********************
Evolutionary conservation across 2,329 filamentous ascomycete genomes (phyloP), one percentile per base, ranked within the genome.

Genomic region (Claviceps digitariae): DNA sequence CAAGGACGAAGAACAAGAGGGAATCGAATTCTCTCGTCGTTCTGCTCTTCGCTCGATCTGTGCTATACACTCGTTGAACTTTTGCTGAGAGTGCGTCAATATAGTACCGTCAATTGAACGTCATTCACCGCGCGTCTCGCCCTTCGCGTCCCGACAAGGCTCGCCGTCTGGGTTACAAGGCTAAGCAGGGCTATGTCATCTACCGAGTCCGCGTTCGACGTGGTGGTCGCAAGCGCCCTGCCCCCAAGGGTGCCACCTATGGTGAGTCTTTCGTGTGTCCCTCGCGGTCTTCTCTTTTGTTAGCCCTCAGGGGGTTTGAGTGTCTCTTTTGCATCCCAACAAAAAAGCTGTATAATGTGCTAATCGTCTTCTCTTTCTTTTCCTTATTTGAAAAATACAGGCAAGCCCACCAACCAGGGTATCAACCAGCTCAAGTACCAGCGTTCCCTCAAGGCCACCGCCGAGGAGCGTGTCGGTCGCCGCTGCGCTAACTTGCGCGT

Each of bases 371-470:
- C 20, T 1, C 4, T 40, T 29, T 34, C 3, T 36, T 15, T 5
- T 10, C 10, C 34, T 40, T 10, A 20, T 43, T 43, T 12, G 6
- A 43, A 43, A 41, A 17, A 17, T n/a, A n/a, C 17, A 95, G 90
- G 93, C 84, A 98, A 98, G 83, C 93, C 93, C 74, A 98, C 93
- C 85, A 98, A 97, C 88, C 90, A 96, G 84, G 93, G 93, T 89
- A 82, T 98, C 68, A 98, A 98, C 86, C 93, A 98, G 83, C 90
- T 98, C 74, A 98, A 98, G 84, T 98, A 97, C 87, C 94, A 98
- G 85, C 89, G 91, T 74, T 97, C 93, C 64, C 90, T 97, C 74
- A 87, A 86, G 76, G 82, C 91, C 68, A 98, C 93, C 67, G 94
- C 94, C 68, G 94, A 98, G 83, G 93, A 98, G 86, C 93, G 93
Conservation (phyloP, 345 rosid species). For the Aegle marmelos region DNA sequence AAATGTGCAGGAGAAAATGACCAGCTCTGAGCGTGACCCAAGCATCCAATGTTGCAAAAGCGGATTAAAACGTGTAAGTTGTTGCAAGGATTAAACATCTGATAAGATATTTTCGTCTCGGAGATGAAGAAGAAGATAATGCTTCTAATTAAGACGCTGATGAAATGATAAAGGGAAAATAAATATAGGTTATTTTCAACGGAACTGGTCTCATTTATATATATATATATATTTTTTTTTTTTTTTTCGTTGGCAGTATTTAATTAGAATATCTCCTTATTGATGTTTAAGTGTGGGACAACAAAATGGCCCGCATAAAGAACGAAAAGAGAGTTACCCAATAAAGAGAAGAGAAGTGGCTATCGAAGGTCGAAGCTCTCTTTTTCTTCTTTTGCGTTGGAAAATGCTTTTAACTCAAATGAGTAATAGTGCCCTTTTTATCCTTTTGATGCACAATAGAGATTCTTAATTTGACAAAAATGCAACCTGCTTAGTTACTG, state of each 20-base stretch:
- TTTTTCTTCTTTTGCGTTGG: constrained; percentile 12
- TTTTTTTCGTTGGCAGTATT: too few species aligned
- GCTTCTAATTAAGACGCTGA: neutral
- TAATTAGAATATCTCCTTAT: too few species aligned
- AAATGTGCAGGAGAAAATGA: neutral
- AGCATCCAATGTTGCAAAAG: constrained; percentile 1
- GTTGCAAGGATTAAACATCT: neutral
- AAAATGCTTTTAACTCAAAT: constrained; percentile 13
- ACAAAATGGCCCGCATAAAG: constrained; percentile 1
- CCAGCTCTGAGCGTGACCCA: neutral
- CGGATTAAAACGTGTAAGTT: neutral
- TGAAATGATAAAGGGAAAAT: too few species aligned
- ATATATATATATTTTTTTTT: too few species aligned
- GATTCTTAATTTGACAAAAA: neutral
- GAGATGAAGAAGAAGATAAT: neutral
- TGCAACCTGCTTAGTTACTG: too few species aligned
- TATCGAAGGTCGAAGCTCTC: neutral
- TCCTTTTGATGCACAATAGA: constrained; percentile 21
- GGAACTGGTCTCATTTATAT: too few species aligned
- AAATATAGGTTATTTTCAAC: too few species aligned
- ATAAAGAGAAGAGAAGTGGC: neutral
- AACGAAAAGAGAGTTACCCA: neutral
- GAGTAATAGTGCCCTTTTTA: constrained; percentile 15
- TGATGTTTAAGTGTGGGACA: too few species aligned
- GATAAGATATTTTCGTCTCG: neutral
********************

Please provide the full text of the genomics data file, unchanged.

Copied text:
Evolutionary conservation across 2,329 filamentous ascomycete genomes (phyloP), one percentile per base, ranked within the genome.

Genomic region (Claviceps digitariae): DNA sequence CAAGGACGAAGAACAAGAGGGAATCGAATTCTCTCGTCGTTCTGCTCTTCGCTCGATCTGTGCTATACACTCGTTGAACTTTTGCTGAGAGTGCGTCAATATAGTACCGTCAATTGAACGTCATTCACCGCGCGTCTCGCCCTTCGCGTCCCGACAAGGCTCGCCGTCTGGGTTACAAGGCTAAGCAGGGCTATGTCATCTACCGAGTCCGCGTTCGACGTGGTGGTCGCAAGCGCCCTGCCCCCAAGGGTGCCACCTATGGTGAGTCTTTCGTGTGTCCCTCGCGGTCTTCTCTTTTGTTAGCCCTCAGGGGGTTTGAGTGTCTCTTTTGCATCCCAACAAAAAAGCTGTATAATGTGCTAATCGTCTTCTCTTTCTTTTCCTTATTTGAAAAATACAGGCAAGCCCACCAACCAGGGTATCAACCAGCTCAAGTACCAGCGTTCCCTCAAGGCCACCGCCGAGGAGCGTGTCGGTCGCCGCTGCGCTAACTTGCGCGT

Each of bases 371-470:
- C 20, T 1, C 4, T 40, T 29, T 34, C 3, T 36, T 15, T 5
- T 10, C 10, C 34, T 40, T 10, A 20, T 43, T 43, T 12, G 6
- A 43, A 43, A 41, A 17, A 17, T n/a, A n/a, C 17, A 95, G 90
- G 93, C 84, A 98, A 98, G 83, C 93, C 93, C 74, A 98, C 93
- C 85, A 98, A 97, C 88, C 90, A 96, G 84, G 93, G 93, T 89
- A 82, T 98, C 68, A 98, A 98, C 86, C 93, A 98, G 83, C 90
- T 98, C 74, A 98, A 98, G 84, T 98, A 97, C 87, C 94, A 98
- G 85, C 89, G 91, T 74, T 97, C 93, C 64, C 90, T 97, C 74
- A 87, A 86, G 76, G 82, C 91, C 68, A 98, C 93, C 67, G 94
- C 94, C 68, G 94, A 98, G 83, G 93, A 98, G 86, C 93, G 93
Conservation (phyloP, 345 rosid species). For the Aegle marmelos region DNA sequence AAATGTGCAGGAGAAAATGACCAGCTCTGAGCGTGACCCAAGCATCCAATGTTGCAAAAGCGGATTAAAACGTGTAAGTTGTTGCAAGGATTAAACATCTGATAAGATATTTTCGTCTCGGAGATGAAGAAGAAGATAATGCTTCTAATTAAGACGCTGATGAAATGATAAAGGGAAAATAAATATAGGTTATTTTCAACGGAACTGGTCTCATTTATATATATATATATATTTTTTTTTTTTTTTTCGTTGGCAGTATTTAATTAGAATATCTCCTTATTGATGTTTAAGTGTGGGACAACAAAATGGCCCGCATAAAGAACGAAAAGAGAGTTACCCAATAAAGAGAAGAGAAGTGGCTATCGAAGGTCGAAGCTCTCTTTTTCTTCTTTTGCGTTGGAAAATGCTTTTAACTCAAATGAGTAATAGTGCCCTTTTTATCCTTTTGATGCACAATAGAGATTCTTAATTTGACAAAAATGCAACCTGCTTAGTTACTG, state of each 20-base stretch:
- TTTTTCTTCTTTTGCGTTGG: constrained; percentile 12
- TTTTTTTCGTTGGCAGTATT: too few species aligned
- GCTTCTAATTAAGACGCTGA: neutral
- TAATTAGAATATCTCCTTAT: too few species aligned
- AAATGTGCAGGAGAAAATGA: neutral
- AGCATCCAATGTTGCAAAAG: constrained; percentile 1
- GTTGCAAGGATTAAACATCT: neutral
- AAAATGCTTTTAACTCAAAT: constrained; percentile 13
- ACAAAATGGCCCGCATAAAG: constrained; percentile 1
- CCAGCTCTGAGCGTGACCCA: neutral
- CGGATTAAAACGTGTAAGTT: neutral
- TGAAATGATAAAGGGAAAAT: too few species aligned
- ATATATATATATTTTTTTTT: too few species aligned
- GATTCTTAATTTGACAAAAA: neutral
- GAGATGAAGAAGAAGATAAT: neutral
- TGCAACCTGCTTAGTTACTG: too few species aligned
- TATCGAAGGTCGAAGCTCTC: neutral
- TCCTTTTGATGCACAATAGA: constrained; percentile 21
- GGAACTGGTCTCATTTATAT: too few species aligned
- AAATATAGGTTATTTTCAAC: too few species aligned
- ATAAAGAGAAGAGAAGTGGC: neutral
- AACGAAAAGAGAGTTACCCA: neutral
- GAGTAATAGTGCCCTTTTTA: constrained; percentile 15
- TGATGTTTAAGTGTGGGACA: too few species aligned
- GATAAGATATTTTCGTCTCG: neutral